It’s June. The kids are out of school, and people are taking summer vacations. But what about those of us who write?
My friend Christina Katz recently asked her writer friends on Facebook whether they take significant time off from their writing during the summer. Most of them said something along the lines of “absolutely not.” I don’t either. Nor do I take winter vacation, spring break or Monday holidays off.
Here’s why not.
* When you take a break from writing, it’s hard to get restarted when you come back.
* I’m too involved in my writing projects to quit now, and I have deadlines to meet.
* I can’t afford it.
* This isn’t like working in a factory. There’s nobody to take my place.
*** I like writing. Forcing me to stop feels like punishment.
So I’m not going to take the summer off from writing, but I do highly recommend taking breaks from everything else. If you can, take a vacation from the day job and the chores at home. Travel. A change of location can be wonderfully mind-clearing and inspiring. But take your writing tools and a camera. You’ll need them. Instead of taking a vacation from writing, take a vacation to writing.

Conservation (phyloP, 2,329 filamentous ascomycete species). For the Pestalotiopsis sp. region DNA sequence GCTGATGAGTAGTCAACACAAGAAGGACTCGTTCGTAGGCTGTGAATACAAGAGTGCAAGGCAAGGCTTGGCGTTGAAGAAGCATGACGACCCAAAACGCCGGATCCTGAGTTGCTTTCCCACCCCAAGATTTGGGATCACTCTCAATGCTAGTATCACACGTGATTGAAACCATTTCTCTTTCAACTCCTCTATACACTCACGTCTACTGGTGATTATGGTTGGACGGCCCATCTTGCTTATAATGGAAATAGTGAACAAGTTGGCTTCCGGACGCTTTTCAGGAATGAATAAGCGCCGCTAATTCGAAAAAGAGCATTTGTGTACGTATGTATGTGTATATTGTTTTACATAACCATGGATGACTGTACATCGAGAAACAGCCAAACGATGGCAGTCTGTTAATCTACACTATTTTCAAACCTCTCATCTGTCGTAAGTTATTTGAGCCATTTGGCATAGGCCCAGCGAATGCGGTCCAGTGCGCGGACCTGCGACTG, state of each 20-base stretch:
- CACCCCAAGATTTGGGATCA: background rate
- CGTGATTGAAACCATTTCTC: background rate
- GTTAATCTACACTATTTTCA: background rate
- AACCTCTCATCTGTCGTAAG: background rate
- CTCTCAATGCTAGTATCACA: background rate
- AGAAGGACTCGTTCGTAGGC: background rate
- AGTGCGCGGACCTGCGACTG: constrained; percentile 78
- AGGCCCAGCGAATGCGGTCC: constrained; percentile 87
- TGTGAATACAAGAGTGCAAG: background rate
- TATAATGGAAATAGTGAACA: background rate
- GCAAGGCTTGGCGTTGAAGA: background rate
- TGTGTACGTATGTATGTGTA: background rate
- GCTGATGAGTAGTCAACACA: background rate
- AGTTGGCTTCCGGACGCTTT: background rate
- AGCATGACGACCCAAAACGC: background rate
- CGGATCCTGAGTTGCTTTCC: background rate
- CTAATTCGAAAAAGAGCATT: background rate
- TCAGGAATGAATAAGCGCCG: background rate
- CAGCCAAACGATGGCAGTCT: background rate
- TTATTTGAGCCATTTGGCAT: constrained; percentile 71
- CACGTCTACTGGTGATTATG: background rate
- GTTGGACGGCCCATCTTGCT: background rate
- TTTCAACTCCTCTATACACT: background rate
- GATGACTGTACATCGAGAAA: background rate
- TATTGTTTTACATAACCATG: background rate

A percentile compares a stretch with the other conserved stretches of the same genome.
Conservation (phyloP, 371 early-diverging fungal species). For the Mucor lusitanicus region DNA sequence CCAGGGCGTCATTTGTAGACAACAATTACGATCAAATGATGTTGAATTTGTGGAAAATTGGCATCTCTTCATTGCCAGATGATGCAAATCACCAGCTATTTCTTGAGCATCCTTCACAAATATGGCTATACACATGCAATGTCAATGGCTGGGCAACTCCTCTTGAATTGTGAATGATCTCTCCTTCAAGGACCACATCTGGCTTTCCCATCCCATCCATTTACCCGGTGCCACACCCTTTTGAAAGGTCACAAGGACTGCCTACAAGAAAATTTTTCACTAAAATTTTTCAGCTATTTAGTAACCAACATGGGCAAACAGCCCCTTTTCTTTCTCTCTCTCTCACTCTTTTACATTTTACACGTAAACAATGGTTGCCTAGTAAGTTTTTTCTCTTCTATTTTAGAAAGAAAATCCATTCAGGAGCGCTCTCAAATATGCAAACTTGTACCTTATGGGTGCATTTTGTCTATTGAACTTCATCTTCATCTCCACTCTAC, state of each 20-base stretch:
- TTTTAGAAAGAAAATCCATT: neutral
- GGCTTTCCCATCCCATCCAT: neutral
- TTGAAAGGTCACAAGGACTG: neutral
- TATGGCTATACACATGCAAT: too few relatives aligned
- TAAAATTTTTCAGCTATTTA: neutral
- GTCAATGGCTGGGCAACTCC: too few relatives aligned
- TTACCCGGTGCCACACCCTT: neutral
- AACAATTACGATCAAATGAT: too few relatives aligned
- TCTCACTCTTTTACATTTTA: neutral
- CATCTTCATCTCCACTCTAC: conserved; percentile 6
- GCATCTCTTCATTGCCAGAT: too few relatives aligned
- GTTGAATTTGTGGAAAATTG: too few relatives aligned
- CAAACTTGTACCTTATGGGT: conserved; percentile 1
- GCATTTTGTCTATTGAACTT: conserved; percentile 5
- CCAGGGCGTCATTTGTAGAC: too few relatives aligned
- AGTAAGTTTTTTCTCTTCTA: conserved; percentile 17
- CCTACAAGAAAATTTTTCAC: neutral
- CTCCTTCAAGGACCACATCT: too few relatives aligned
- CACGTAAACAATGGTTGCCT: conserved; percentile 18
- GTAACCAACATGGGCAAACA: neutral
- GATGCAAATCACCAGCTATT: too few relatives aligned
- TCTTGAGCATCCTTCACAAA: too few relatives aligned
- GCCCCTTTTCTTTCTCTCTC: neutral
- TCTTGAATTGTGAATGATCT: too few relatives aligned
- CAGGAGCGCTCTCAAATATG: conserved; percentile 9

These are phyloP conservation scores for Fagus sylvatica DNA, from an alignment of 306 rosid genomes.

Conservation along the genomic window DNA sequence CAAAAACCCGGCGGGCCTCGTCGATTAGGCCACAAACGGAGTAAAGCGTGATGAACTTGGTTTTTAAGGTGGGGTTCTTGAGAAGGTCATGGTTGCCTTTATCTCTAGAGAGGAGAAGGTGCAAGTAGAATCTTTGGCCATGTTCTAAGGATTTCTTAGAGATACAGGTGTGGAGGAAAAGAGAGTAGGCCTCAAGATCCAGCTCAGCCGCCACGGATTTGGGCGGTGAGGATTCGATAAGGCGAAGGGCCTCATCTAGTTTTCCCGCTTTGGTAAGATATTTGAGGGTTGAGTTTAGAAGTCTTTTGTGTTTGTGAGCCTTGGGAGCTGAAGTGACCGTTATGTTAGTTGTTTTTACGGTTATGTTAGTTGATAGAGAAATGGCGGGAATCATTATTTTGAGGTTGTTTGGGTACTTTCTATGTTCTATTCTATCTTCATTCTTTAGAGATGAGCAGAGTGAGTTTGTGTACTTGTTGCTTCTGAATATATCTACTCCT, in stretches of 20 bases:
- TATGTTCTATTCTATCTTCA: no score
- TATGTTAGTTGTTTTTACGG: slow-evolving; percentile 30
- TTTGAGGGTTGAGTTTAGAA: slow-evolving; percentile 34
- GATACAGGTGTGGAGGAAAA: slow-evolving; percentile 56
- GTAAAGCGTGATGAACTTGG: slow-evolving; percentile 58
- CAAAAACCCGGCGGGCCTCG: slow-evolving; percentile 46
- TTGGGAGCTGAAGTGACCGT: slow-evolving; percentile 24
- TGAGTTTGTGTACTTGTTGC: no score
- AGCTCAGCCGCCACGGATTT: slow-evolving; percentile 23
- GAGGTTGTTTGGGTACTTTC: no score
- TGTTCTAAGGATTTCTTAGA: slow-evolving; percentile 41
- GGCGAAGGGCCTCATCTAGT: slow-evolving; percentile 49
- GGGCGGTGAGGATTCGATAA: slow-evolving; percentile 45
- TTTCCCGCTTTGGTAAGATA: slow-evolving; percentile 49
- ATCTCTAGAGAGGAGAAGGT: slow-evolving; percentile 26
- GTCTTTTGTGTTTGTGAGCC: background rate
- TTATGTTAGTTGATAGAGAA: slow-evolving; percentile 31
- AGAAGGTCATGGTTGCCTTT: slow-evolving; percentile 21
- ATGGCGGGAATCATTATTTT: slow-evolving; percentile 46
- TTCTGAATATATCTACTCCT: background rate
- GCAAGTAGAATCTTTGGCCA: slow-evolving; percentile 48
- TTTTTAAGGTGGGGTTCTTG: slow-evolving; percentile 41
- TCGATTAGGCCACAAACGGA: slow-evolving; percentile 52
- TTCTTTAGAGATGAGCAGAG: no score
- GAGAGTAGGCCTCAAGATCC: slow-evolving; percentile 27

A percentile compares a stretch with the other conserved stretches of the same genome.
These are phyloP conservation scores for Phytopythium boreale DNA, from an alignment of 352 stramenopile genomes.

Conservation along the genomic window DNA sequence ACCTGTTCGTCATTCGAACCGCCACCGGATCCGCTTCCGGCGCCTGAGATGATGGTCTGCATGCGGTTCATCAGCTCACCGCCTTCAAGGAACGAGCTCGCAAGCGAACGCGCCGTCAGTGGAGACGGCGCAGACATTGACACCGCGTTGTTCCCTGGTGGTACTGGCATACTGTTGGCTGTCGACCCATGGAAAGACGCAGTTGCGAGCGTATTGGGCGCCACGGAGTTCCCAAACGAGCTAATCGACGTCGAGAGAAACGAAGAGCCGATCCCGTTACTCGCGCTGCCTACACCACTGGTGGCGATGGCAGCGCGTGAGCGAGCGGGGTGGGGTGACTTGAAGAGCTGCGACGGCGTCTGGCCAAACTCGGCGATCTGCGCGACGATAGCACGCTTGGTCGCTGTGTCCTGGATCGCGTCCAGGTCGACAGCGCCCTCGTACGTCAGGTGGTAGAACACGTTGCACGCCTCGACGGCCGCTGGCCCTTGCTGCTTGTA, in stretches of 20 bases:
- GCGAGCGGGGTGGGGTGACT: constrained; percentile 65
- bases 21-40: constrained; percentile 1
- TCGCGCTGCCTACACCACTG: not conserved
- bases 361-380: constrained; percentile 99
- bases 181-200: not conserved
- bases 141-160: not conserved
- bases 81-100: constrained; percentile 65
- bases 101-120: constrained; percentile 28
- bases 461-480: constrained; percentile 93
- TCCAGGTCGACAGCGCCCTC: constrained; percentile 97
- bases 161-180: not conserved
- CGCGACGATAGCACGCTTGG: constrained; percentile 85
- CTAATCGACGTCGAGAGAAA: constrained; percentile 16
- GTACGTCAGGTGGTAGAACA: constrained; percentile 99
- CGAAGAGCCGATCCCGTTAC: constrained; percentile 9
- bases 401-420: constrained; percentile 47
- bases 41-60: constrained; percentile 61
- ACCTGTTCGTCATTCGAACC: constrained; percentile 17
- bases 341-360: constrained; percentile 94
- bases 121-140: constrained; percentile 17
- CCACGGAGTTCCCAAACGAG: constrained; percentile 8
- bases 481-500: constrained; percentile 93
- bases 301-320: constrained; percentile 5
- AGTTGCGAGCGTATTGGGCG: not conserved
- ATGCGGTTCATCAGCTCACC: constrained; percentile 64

Put on your bathing suit and go lie on that beach in Waikiki. Feel the sand on your toes and the sun on your back as your pen races across the page. Now that’s a good vacation.
How about you? Do you take a break during the summer? Do you write more or less? What would be the ideal vacation for a writer? Please share in the comments.
Now let’s go write.
Once a week I offer three quick tips that you can use right away. For those of us who would rather be writing than reading blogs, this is a place you can grab something useful and get back to work. If you have suggestions, please share them in the comments section.
Not sure what to do next in your quest to be a successful writer? Try a page from The Writer’s Workout by Christina Katz from right here in Oregon. Katz, writer, teacher and platform powerhouse, has put together 366 tips, tasks and techniques to get you going. Writing, networking, marketing, climbing out the swamp when you can’t write–it’s all here.
I just clicked on WritersWeekly.com and almost didn’t come back because there were so many great things. Markets, how-tos, comparisons of the different print-on-demand publishers, trivia, and more! Subscriptions are free.
Finish this sentence: “After he ___________________”